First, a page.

I'm a college basketball fanatic. That means I'll be joining millions of Americans this month in a quest to muffle the economic boom by devoting our energies to filling out and following March Madness brackets.
My alma mater, Wake Forest, is out of the championship tournament, so I'll cheer for my boyhood team, Villanova, and my wife's school, Duke. I'll spend more than a dozen hours watching the games.
But my enthusiasm is tempered this year by a painful truth: The game is tarnished by corruption and shame.
The latest evidence came five months ago with news that the Federal Bureau of Investigation had indicted sports agents and assistant coaches while subpoenaing records from a number of colleges in a bribery and fraud investigation.
It's legitimate to ask whether the FBI should be policing violations of rules promulgated by the National Collegiate Athletic Association. But even if you don't think so, the resulting scandal is the biggest to hit the sport since the early 1950s, when a bribery scheme unfolded at City College in New York and then mushroomed to encompass seven schools and 32 players around the country.
The perfect illustration of the gap between the on-court beauty of the college game and its off-court rot is the Atlantic Coast Conference, long considered the most prestigious. Three of its members, the University of Louisville, the University of Miami and North Carolina State University, are ensnared in the FBI investigation.
There are also serious charges tainting schools unaffected by the FBI probe. Last year, for example, the NCAA suspended Syracuse University's head basketball coach Jim Boeheim for nine games for multiple violations.
Then there's the University of North Carolina, one of the crown jewels of college basketball. Investigative reporting and an internal inquiry revealed that many athletes there were allowed to take fake courses to maintain their eligibility to play sports. What did the NCAA do in response? Nothing.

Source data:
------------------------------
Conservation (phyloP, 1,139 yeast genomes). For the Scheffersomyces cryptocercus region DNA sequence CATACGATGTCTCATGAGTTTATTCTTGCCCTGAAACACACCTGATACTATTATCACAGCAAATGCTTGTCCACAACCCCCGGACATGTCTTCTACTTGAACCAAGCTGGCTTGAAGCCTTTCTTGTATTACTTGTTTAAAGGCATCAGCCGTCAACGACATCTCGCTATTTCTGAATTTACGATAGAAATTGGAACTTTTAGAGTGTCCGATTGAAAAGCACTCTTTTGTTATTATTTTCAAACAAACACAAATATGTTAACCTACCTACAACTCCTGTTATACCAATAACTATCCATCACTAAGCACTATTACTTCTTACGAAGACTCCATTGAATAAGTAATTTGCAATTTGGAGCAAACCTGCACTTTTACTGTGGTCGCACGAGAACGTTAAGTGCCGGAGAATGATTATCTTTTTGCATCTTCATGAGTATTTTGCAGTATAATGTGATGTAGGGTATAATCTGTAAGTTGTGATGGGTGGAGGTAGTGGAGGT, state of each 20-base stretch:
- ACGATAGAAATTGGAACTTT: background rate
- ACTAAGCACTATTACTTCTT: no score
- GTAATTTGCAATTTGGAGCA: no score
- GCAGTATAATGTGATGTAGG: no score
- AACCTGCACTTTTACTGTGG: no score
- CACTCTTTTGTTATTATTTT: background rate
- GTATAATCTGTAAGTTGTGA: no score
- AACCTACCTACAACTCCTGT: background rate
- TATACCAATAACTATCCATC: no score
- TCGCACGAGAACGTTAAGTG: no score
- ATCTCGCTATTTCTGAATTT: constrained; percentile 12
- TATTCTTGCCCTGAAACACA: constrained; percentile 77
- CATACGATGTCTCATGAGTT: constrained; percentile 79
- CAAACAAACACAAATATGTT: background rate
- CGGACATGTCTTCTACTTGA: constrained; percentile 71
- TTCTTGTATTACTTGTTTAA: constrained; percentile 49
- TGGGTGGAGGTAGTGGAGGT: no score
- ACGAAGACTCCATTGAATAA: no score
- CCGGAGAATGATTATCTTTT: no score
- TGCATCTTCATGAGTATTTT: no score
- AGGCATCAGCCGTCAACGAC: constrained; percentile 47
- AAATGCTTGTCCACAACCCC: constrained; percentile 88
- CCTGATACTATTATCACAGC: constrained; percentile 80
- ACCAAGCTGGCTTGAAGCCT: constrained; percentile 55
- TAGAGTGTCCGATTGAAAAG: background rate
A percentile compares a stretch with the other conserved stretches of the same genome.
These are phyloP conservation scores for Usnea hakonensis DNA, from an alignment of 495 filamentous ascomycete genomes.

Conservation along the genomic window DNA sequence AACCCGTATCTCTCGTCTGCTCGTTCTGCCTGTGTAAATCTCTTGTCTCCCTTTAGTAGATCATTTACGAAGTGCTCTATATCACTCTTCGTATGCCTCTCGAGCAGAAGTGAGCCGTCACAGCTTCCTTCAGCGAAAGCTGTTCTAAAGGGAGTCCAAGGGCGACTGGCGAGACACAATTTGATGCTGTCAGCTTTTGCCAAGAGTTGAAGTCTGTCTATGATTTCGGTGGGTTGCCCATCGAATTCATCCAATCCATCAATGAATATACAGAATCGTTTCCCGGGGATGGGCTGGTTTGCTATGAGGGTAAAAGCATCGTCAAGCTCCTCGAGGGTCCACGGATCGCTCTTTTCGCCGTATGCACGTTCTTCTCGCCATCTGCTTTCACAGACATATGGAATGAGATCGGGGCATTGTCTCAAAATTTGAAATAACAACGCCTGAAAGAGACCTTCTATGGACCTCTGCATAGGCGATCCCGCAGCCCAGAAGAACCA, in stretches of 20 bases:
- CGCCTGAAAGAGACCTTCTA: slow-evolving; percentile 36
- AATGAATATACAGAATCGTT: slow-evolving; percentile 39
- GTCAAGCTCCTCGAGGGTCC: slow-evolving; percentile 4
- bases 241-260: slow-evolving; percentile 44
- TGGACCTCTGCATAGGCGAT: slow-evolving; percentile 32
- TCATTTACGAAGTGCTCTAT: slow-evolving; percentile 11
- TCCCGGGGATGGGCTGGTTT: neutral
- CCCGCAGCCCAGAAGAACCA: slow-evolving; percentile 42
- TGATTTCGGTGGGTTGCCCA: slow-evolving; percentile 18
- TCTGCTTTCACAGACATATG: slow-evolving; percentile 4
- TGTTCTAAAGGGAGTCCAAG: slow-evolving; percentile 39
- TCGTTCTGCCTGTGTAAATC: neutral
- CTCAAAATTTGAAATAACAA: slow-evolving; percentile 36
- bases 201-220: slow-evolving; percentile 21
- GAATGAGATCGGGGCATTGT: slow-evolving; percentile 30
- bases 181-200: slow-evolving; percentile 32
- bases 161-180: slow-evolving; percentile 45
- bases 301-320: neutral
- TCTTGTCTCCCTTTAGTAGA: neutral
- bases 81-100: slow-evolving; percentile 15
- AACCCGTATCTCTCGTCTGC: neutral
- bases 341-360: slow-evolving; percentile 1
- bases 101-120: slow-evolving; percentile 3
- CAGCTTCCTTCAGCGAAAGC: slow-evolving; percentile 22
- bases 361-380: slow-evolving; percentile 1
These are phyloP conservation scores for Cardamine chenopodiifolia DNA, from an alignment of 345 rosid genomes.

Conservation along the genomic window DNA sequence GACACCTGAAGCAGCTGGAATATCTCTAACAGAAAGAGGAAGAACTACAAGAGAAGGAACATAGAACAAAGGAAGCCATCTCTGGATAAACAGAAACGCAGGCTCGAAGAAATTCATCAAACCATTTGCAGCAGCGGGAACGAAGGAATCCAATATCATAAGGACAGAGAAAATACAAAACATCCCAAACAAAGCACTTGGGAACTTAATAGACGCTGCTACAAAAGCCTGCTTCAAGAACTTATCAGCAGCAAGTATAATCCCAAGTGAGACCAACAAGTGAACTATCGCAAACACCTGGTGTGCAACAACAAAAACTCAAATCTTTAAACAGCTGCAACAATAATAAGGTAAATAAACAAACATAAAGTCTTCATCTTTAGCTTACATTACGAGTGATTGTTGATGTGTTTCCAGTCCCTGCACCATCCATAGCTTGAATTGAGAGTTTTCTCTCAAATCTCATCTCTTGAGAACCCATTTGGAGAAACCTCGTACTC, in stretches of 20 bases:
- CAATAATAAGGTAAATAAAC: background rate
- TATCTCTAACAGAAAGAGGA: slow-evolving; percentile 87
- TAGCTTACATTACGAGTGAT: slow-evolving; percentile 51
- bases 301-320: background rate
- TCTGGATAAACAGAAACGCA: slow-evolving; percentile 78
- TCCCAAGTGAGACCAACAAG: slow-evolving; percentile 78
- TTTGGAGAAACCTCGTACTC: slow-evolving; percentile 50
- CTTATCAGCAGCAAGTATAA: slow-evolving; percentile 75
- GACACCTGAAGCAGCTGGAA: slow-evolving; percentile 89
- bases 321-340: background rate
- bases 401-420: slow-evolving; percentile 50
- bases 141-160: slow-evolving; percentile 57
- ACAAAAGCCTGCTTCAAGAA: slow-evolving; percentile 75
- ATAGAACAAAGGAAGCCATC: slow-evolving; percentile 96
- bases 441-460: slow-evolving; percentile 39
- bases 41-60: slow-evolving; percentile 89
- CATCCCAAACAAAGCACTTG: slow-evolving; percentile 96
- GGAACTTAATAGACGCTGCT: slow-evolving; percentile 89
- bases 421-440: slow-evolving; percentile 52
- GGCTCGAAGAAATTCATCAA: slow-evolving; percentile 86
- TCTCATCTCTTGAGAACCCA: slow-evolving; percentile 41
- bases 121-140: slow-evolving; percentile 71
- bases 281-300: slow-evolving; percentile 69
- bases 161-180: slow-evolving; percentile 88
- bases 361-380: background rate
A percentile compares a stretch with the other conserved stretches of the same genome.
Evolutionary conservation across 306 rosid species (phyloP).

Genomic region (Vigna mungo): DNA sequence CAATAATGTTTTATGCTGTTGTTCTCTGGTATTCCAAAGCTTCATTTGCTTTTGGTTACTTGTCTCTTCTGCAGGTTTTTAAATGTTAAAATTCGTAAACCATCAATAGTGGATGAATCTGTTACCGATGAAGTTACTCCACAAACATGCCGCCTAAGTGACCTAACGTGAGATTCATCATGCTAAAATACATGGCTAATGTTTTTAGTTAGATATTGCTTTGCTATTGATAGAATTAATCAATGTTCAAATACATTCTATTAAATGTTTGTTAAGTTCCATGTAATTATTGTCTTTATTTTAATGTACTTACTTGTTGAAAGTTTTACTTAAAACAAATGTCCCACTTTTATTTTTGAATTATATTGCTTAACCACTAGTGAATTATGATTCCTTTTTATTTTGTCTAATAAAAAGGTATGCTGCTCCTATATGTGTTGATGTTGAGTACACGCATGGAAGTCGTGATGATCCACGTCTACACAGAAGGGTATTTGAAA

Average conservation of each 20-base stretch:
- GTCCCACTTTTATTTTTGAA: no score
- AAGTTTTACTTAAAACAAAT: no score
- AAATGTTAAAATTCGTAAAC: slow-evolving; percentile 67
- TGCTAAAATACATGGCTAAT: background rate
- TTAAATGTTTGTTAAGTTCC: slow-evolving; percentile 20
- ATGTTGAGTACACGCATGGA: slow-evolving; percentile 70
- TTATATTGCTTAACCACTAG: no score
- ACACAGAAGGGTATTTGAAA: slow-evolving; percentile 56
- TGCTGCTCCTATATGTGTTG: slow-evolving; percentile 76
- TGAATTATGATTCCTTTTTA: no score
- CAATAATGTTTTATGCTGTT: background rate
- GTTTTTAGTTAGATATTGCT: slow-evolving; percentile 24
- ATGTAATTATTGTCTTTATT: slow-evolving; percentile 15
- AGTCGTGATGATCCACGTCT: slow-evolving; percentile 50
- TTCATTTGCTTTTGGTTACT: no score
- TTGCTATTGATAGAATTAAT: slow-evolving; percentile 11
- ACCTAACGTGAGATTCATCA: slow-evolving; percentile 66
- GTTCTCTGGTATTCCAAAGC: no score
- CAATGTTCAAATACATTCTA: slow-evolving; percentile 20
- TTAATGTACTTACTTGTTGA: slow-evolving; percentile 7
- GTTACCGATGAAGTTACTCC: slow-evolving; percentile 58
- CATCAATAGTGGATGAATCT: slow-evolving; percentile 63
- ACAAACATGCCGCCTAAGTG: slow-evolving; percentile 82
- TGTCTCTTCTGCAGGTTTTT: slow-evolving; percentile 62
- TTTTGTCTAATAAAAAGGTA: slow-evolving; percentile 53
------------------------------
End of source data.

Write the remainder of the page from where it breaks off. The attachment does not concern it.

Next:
There may be no more admirable basketball program than the one at Duke, and no more respected coach than that university's Mike Krzyzewski. Even there, the concept of the student-athlete is debased. Consider: the star Blue Devil is Marvin Bagley III. He was supposed to be a high school senior this year but last summer accelerated his courses to arrive at Duke shortly after the fall semester began. After a spectacular season, he'll leave in a month or so for the National Basketball Association. It's all fully within the rules that long ago turned great universities into minor league sports-training venues.
Equally unfortunate: Of the 15 ACC coaches, who can potentially earn a combined $40 million a year, only two are African-American. The majority of players are African-Americans who get almost nothing, at least legally. Most will never collect an NBA paycheck.
There are potential correctives. The NBA should expand a minor league so that kids who are not ready for the pros can make decent money as they mature. To honor the term "student-athlete," any basketball player who goes to college on a scholarship should have to wait two to three years before becoming eligible for the pros (that's how baseball and football do it). There should be a concerted effort to crack down on the hustlers: agents, Amateur Athletic Union coaches and sneaker company representatives.
The NCAA has engaged former Secretary of State Condoleezza Rice to lead a reform effort. But she won't be able to change anything that threatens the multi-billion dollar college sports money machine.
Here's how bad it is. Rick Pitino, one of college basketball's winningest coaches at Kentucky and Louisville — he won NCAA championships at both — presided over a program that offered prostitutes to young recruits. The NCAA erased dozens of Louisville wins in response to that scandal, but Pitino kept his job until being fired last fall amid the FBI probe. He denies any wrongdoing and says he wants another coaching job. Does anyone doubt there will be takers?
Still, I'll eagerly fill out my brackets. When it comes to college basketball, it's heart over head. It'll be Villanova and Duke in the semifinals on March 31.
Albert R. Hunt is a Bloomberg View columnist. He was the executive editor of Bloomberg News, before which he was a reporter, bureau chief and executive Washington editor at the Wall Street Journal.